“After World War II, country music grew into a big business, and exciting new stars such as Lefty Frizzell and Kitty Wells burst forth. But the artist who made the most dramatic impact was the great Hank Williams.”
–Nolan Porterfield, Will The Circle Be Unbroken.
If you have made it to this dark corner of the internet, you have likely seen this banner:
Or maybe you have signed the petition, or maybe you have the banner on your page. A lot of you might know the man and the music, but here’s a short history lesson of why some people find Reinstating Hank so important:
After World War II, what had been known in a lot of circles as ‘Hillbilly Music’ was beginning to be called ‘Country & Western,’ and Country was making its moves from being played in rural VFW halls and on small local radio stations, to the big radio stations and concert halls of big cities.
Three towns were poised to become the epicenter of this new country music movement: Austin, TX–Bakersfield, CA–& Nashville, TN. All three cities had concentrations of musicians, venues & recording studios, and each had a unique sound: Nashville with its more rootsy poetic sound, Austin with its Western Swing influences, and Bakersfield with it’s sound that would later be revitalized by the great Dwight Yoakam.
By most accounts, the reason Nashville won this battle was because of the influence of the Grand Ole Opry, buoyed by Nashville’s 50,000 watt WSM radio station. The Grand Ole Opry had been a big influence on country music for a while, but what really put it over the top, thus fortifying it as a country music institution, was the addition of Hank Williams to the lineup in June of 1949. This is also when Nashville won the battle of the home of country music, setting up Austin, TX as the future home for the outlaw influences of country.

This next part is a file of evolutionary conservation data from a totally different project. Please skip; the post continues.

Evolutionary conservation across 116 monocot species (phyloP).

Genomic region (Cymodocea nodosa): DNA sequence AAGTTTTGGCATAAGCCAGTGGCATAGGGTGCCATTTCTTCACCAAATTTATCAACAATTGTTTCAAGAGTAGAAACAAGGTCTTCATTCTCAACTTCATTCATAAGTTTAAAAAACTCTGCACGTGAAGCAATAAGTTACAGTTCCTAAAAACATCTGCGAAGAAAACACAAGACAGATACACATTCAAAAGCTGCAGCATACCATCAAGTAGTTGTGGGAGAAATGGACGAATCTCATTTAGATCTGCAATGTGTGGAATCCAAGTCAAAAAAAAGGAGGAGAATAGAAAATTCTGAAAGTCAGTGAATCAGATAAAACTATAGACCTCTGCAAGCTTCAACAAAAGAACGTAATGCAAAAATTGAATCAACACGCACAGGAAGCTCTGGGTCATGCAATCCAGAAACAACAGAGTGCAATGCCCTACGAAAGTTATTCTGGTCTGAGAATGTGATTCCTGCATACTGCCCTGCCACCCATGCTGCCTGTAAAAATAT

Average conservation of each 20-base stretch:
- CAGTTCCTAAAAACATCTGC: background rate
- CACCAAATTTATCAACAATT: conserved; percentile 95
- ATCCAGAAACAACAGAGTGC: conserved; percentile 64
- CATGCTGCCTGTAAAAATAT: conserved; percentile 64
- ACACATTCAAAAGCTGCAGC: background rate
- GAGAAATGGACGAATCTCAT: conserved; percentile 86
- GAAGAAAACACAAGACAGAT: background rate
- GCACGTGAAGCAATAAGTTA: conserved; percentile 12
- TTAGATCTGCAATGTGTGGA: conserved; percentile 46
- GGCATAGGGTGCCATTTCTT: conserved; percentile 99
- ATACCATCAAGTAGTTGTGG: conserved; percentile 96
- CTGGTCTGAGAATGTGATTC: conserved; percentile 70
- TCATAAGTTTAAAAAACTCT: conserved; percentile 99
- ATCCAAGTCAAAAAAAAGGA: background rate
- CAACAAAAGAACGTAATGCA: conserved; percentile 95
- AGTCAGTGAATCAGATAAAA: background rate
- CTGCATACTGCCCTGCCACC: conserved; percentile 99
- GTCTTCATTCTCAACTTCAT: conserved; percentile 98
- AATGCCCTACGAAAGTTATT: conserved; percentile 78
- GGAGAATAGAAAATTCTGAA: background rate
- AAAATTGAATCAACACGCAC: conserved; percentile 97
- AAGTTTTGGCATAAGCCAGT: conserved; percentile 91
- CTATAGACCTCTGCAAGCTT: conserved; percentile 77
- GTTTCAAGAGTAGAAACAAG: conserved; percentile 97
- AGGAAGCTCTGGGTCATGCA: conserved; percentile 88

Is there any question that the Opry, and even the city of Nashville itself, owe a lot of their success to Hank Williams?
It takes a hardcore old school country music fan to recognize the names of Opry performers such as Roy Acuff, Earnest Tubb, and Eddy Arnold. But who in America, country music fan or not, cannot recognize the name Hank Williams?
As you all know, Hank Williams was thrown out of the Grand Ole Opry for missing rehearsals and performances. I’ve signed the petition and all that, but I’ve always been conflicted about the whole ‘Reinstate Hank’ movement. I feel like deciding that it is important that he be reinstated into an institution that seems to be so out of touch with its roots and such a puppet for modern pop country gives that institution some sort of unnecessary legitimacy. However, the more I though about it, the more I decided that if the Opry is going to use or even exploit the words, songs, and image of Hank Williams, then he should at the very least be reinstated as a member.
The Grand Ole Opry’s stance seems to be that they have never added (or reinstated) a member posthumously, or necessarily kept members after their deaths.
All I have to say to that is, then its time to fucking start.